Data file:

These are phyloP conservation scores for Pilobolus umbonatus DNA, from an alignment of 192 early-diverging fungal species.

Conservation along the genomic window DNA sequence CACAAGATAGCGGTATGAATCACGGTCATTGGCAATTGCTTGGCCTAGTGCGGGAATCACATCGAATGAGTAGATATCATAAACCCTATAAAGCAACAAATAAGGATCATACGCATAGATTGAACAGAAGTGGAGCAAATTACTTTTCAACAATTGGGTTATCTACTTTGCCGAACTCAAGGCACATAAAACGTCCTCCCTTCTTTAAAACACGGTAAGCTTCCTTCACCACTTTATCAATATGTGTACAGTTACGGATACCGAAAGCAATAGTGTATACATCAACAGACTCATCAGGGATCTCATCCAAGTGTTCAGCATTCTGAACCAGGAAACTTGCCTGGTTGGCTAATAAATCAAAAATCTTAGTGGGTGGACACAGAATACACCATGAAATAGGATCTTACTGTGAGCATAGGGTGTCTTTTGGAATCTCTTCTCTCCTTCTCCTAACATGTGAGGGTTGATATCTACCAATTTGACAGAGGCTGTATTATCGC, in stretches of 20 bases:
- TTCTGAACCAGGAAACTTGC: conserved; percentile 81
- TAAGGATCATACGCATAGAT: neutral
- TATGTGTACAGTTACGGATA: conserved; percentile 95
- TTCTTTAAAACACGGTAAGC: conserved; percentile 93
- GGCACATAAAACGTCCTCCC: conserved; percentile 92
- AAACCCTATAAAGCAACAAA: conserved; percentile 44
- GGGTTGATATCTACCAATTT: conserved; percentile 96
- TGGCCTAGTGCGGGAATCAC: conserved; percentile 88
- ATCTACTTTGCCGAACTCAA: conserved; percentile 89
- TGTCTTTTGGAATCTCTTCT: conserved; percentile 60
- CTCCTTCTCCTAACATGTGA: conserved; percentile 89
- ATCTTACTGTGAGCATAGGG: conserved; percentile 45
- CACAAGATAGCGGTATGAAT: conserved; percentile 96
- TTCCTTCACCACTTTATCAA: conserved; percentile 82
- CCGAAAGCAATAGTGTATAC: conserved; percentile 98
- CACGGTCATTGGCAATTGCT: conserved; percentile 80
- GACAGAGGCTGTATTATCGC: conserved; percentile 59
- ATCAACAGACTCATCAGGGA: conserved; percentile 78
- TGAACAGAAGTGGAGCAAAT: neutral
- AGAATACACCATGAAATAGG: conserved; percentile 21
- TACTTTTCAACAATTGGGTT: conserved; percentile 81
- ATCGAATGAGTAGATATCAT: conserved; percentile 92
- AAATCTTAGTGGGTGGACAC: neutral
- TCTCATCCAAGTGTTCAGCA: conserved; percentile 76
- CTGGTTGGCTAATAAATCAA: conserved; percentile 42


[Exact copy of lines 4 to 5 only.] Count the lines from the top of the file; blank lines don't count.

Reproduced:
- TAAGGATCATACGCATAGAT: neutral
- TATGTGTACAGTTACGGATA: conserved; percentile 95